That might work, but I'm not sure it would be worth it. People aren't dying all the time and even when they do you're only moving the pointers, not the data. Using a tree you'd end up managing at least two child pointers and one parent pointer. That seems like a lot of complexity for a potentially small gain.

By the way:

Nano511, this side discussion may seem off topic but it is all relevant to what you're trying to do. You should pay attention and ask questions if you don't understand!

This post has been edited by CTphpnwb: 21 April 2013 - 06:08 AM

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#26 Nano511  Icon User is offline

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Re: Overiding 'helper' functions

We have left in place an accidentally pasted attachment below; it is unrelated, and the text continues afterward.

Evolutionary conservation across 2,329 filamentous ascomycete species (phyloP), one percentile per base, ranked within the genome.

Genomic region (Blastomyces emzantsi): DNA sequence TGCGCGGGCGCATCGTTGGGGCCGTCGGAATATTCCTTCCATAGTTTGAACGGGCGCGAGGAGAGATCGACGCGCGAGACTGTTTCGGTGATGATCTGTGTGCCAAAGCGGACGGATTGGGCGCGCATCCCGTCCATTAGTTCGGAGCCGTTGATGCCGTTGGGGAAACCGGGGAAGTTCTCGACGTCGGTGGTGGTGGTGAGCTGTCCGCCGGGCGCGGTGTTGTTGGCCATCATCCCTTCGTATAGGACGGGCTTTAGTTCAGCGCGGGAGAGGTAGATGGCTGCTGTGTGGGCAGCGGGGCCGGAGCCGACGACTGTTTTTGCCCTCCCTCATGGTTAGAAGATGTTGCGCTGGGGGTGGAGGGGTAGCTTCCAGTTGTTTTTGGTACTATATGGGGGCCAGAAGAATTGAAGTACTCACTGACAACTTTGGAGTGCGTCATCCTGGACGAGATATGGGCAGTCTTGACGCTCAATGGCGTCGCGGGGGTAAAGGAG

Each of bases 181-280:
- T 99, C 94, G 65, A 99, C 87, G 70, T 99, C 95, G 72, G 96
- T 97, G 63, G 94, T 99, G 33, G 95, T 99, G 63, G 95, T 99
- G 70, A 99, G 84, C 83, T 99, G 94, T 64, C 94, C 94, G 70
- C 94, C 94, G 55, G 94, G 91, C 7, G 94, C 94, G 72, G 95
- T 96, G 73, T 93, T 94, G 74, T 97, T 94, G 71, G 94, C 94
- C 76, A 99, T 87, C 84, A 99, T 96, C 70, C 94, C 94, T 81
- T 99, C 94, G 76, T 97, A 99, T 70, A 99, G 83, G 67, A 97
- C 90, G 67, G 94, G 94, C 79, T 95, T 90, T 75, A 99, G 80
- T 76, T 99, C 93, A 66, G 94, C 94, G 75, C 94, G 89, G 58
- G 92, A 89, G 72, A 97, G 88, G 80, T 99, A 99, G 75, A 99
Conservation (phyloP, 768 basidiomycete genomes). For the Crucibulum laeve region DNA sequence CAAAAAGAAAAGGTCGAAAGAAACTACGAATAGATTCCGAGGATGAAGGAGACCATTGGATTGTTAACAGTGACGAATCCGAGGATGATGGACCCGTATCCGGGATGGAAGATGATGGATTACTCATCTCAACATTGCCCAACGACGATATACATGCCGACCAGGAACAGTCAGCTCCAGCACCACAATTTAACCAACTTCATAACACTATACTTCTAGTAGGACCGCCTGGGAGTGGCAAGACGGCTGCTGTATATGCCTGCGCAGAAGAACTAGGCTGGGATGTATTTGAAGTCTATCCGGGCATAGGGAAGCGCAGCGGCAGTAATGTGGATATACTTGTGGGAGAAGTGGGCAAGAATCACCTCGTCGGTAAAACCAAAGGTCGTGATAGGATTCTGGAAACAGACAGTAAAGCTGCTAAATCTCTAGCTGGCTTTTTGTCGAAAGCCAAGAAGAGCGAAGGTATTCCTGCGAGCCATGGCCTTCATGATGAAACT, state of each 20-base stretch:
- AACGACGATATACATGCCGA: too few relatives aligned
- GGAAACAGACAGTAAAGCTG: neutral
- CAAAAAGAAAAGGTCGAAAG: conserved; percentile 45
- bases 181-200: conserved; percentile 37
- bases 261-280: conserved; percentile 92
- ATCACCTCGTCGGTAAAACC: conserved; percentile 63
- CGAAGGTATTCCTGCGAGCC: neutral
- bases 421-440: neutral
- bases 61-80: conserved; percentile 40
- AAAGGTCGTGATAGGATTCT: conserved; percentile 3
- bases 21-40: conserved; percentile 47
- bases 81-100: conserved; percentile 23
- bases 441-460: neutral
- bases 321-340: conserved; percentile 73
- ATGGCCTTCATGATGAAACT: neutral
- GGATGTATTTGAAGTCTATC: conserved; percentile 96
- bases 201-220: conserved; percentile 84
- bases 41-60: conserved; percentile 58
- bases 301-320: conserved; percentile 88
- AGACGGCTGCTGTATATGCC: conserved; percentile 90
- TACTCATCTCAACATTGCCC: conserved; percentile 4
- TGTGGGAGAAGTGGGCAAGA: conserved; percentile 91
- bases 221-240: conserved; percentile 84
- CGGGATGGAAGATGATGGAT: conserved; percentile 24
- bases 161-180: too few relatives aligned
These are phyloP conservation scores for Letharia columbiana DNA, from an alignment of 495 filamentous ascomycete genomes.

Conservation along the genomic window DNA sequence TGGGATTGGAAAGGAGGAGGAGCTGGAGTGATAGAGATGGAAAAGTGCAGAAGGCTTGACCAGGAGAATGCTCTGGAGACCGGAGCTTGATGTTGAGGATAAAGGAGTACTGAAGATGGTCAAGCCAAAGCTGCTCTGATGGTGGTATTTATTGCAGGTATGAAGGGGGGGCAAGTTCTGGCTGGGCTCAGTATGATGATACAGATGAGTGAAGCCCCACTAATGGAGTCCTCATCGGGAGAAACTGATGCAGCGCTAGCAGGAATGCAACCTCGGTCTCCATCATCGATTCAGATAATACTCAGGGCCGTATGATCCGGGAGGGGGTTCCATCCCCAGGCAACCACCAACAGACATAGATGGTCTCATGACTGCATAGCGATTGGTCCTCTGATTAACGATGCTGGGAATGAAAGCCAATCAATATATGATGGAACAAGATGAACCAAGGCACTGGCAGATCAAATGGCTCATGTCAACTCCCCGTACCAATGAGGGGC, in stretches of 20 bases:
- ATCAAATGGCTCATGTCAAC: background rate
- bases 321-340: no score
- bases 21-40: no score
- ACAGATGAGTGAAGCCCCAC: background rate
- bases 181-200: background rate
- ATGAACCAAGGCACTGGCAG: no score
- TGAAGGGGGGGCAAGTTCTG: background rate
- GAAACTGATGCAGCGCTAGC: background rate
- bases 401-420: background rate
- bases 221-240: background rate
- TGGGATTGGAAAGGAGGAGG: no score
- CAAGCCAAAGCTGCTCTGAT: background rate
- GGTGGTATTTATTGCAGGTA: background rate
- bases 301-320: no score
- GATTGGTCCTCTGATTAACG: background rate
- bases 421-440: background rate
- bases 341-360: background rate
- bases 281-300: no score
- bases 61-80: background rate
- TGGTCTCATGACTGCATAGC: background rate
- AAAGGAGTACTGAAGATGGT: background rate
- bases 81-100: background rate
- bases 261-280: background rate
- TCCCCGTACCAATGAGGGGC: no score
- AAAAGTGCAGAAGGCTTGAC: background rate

Posted 21 April 2013 - 09:20 AM

View PostCTphpnwb, on 20 April 2013 - 08:00 PM, said:

[*]Look at my example code. See how I have a vector that contains pointers to objects? See how you're not doing that?
[*]It would be good to know what your SetEnemy() method looks like.


Yeah all of that was psuedo code because i dont know how to write the actual code. It was just so you could understand what im trying to do. The first part of that post contained real code though, but it diddnt do what i wanted. Im not sure what you were saying about vectors because the code you quoted didn't contain vectors. I dont thing I can explain what im trying to do any better than i did with that pseudocode. Here it is again with some explanations. This is what i want to happen. I don't actually know how to do this. You can see what i attempted in one of my previous posts.

Enemy enemy1();   // An enemy object (enemy1) is created